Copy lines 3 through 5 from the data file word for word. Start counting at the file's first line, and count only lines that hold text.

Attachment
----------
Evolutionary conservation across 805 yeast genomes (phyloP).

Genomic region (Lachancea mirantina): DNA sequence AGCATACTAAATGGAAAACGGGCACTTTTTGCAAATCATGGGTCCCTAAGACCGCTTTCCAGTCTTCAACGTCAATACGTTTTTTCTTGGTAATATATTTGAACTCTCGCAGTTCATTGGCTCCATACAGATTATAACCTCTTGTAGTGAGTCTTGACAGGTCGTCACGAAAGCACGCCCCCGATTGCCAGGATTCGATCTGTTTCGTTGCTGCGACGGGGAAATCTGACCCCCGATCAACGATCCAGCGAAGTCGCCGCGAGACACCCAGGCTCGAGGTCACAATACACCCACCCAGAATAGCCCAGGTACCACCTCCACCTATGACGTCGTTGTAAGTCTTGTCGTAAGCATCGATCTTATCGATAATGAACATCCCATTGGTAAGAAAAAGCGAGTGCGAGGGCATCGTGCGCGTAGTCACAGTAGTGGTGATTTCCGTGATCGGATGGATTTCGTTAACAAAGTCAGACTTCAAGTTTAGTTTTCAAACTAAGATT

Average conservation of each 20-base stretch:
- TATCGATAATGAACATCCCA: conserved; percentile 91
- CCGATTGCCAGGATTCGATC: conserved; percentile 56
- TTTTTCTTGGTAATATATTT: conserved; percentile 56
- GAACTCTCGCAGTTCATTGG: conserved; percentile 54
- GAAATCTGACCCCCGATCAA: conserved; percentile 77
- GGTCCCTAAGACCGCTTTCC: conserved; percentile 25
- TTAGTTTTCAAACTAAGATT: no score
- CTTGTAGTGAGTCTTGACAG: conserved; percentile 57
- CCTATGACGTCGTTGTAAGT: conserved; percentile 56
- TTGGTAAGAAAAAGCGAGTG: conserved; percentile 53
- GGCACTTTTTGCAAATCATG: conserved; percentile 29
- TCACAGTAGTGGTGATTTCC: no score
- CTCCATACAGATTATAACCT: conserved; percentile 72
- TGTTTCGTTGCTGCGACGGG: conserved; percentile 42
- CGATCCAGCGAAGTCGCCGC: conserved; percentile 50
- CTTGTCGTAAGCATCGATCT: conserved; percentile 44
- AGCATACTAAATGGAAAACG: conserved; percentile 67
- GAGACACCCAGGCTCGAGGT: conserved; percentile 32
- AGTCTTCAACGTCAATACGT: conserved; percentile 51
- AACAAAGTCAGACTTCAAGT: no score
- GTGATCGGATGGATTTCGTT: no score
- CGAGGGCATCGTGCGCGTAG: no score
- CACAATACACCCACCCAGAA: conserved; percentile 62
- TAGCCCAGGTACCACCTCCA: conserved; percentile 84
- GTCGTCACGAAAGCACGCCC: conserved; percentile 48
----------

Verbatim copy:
Average conservation of each 20-base stretch:
- TATCGATAATGAACATCCCA: conserved; percentile 91
- CCGATTGCCAGGATTCGATC: conserved; percentile 56